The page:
The village clerk-treasurer did not maintain the village’s accounting records in an accurate manner. As a result, in two of the last five fiscal years, village officials appropriated more fund balance than was available in the general fund. Also, the board has not developed long-term funding plans to address the village’s deteriorating financial position.

Town of Middlebury – Purchasing (Wyoming County)
The town did not follow its competitive bidding policy when it purchased $10,362 of unleaded gasoline and $33,068 of diesel fuel from a local vendor. In addition, the town purchased a tractor in April 2012 for $38,200 without publicly soliciting bids as required.

Montgomery County – Financial Condition (2013M-234)
The county’s declining financial condition is the result of poor budgeting and financial management practices and the failure to develop and use long-term financial plans. For example, the board did not adopt realistic and structurally balanced budgets and instead consistently relied on appropriating fund balance to finance recurring expenditures. As of Dec. 31, 2012, the county reported a total fund balance of $11.4 million in the general fund, a decline of 41 percent from the Jan. 1, 2010 total fund balance of $19.2 million.

Village of Mount Morris – Justice Court (Livingston County)
The cash account of a village justice had a shortage of at least $1,200. The shortage occurred because the justice failed to oversee the work of his former court clerk and account for all moneys received and disbursed through the court. Auditors found that the former court clerk altered and deleted computerized receipts, did not deposit cash receipts timely and intact, and failed to reconcile bank accounts.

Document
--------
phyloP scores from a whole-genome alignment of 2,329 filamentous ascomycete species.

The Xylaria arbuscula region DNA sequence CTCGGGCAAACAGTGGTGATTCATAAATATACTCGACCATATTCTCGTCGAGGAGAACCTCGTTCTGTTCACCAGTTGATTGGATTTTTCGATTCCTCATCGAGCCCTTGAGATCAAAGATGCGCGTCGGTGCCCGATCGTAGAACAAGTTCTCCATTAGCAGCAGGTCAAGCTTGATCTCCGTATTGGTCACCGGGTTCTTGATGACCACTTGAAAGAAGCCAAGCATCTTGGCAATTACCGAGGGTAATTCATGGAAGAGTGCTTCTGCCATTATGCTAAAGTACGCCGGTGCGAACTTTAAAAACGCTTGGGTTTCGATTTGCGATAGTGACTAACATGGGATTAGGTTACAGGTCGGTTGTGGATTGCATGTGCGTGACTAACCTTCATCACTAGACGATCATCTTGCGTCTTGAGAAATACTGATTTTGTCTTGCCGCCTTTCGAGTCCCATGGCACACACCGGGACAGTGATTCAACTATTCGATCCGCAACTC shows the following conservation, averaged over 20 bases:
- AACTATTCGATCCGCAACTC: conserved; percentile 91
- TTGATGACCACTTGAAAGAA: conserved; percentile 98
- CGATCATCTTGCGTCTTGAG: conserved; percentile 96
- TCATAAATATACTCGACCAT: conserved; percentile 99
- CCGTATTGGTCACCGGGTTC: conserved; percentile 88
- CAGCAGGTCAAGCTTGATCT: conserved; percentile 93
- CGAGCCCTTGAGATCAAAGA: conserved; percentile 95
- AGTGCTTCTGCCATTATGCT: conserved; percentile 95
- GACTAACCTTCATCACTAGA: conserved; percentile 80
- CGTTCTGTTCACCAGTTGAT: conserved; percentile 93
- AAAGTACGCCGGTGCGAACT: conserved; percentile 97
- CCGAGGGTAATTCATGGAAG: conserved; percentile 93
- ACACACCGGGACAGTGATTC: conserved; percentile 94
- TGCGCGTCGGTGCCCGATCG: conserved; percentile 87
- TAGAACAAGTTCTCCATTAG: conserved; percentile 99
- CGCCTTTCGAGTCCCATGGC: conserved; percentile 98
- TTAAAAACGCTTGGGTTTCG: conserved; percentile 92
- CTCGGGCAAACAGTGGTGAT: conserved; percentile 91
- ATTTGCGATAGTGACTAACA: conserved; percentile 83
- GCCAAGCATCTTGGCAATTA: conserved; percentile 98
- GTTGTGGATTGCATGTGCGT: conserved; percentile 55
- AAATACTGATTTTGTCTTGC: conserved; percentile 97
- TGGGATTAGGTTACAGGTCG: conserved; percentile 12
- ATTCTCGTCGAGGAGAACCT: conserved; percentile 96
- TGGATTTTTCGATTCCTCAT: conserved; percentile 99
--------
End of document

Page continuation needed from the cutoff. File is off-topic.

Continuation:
Town of Rossie – Records and Reports and Cash Disbursements (St. Lawrence County)
The town supervisor did not maintain accurate computerized accounting records and reports. In addition, the supervisor filed the town’s annual financial report with the Office of the State Comptroller 116 days late for 2008, 112 days late for 2009 and 374 days late for 2010. As of December 2012, the supervisor had not filed the annual financial report for 2011.

Saratoga County – Financial Condition (2013M-235)
Although the county board of supervisors adopted realistic budgets, the general fund’s financial position and the fund used to account for the operations of the county-run nursing home have shown negative trends. Specifically, the total general fund balance decreased 41 percent, from $24.7 million at Jan. 1, 2010, to $10.3 million at Dec. 31, 2012 due, in part, to subsidizing the nursing home.

N. B. The Comptroller has created an easy to use website on the Internet to provide access to state and local government spending and nearly 50,000 state contracts at 


Handbooks focusing on State and Municipal Public Personnel Law continue to be available for purchase via the links provided below:

The Discipline Book at

Challenging Adverse Personnel Decisions at

The Disability Benefits E-book: at

Layoff, Preferred Lists at